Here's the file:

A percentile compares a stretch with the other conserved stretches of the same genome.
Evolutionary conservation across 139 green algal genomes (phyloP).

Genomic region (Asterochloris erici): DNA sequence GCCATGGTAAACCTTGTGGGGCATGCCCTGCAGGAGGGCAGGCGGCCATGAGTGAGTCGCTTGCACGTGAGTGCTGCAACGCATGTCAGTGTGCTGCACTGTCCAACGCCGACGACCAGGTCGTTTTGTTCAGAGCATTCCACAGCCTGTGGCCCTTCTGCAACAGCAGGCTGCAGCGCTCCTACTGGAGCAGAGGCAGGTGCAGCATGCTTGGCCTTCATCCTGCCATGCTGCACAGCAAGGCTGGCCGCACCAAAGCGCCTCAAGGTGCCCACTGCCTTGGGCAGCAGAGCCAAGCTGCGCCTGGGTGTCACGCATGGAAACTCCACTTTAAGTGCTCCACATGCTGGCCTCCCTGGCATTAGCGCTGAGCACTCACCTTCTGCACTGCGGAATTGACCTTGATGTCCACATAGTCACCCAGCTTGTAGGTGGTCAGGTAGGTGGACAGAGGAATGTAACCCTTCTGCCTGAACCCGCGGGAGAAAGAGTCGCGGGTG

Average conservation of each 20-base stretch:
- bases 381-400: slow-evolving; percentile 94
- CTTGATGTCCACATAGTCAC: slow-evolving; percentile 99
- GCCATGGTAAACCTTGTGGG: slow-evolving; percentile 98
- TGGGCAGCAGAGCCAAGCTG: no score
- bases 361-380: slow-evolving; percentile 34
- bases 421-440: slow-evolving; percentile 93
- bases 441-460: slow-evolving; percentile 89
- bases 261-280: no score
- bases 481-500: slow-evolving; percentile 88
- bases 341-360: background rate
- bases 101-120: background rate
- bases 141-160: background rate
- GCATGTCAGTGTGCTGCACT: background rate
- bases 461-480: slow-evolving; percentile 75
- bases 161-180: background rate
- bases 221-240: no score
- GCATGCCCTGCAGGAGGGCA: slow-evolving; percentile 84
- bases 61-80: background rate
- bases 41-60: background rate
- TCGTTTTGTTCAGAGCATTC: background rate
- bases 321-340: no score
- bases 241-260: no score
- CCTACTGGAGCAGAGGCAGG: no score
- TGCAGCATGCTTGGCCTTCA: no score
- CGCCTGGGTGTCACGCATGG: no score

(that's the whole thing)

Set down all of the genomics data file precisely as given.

A percentile compares a stretch with the other conserved stretches of the same genome.
Evolutionary conservation across 139 green algal genomes (phyloP).

Genomic region (Asterochloris erici): DNA sequence GCCATGGTAAACCTTGTGGGGCATGCCCTGCAGGAGGGCAGGCGGCCATGAGTGAGTCGCTTGCACGTGAGTGCTGCAACGCATGTCAGTGTGCTGCACTGTCCAACGCCGACGACCAGGTCGTTTTGTTCAGAGCATTCCACAGCCTGTGGCCCTTCTGCAACAGCAGGCTGCAGCGCTCCTACTGGAGCAGAGGCAGGTGCAGCATGCTTGGCCTTCATCCTGCCATGCTGCACAGCAAGGCTGGCCGCACCAAAGCGCCTCAAGGTGCCCACTGCCTTGGGCAGCAGAGCCAAGCTGCGCCTGGGTGTCACGCATGGAAACTCCACTTTAAGTGCTCCACATGCTGGCCTCCCTGGCATTAGCGCTGAGCACTCACCTTCTGCACTGCGGAATTGACCTTGATGTCCACATAGTCACCCAGCTTGTAGGTGGTCAGGTAGGTGGACAGAGGAATGTAACCCTTCTGCCTGAACCCGCGGGAGAAAGAGTCGCGGGTG

Average conservation of each 20-base stretch:
- bases 381-400: slow-evolving; percentile 94
- CTTGATGTCCACATAGTCAC: slow-evolving; percentile 99
- GCCATGGTAAACCTTGTGGG: slow-evolving; percentile 98
- TGGGCAGCAGAGCCAAGCTG: no score
- bases 361-380: slow-evolving; percentile 34
- bases 421-440: slow-evolving; percentile 93
- bases 441-460: slow-evolving; percentile 89
- bases 261-280: no score
- bases 481-500: slow-evolving; percentile 88
- bases 341-360: background rate
- bases 101-120: background rate
- bases 141-160: background rate
- GCATGTCAGTGTGCTGCACT: background rate
- bases 461-480: slow-evolving; percentile 75
- bases 161-180: background rate
- bases 221-240: no score
- GCATGCCCTGCAGGAGGGCA: slow-evolving; percentile 84
- bases 61-80: background rate
- bases 41-60: background rate
- TCGTTTTGTTCAGAGCATTC: background rate
- bases 321-340: no score
- bases 241-260: no score
- CCTACTGGAGCAGAGGCAGG: no score
- TGCAGCATGCTTGGCCTTCA: no score
- CGCCTGGGTGTCACGCATGG: no score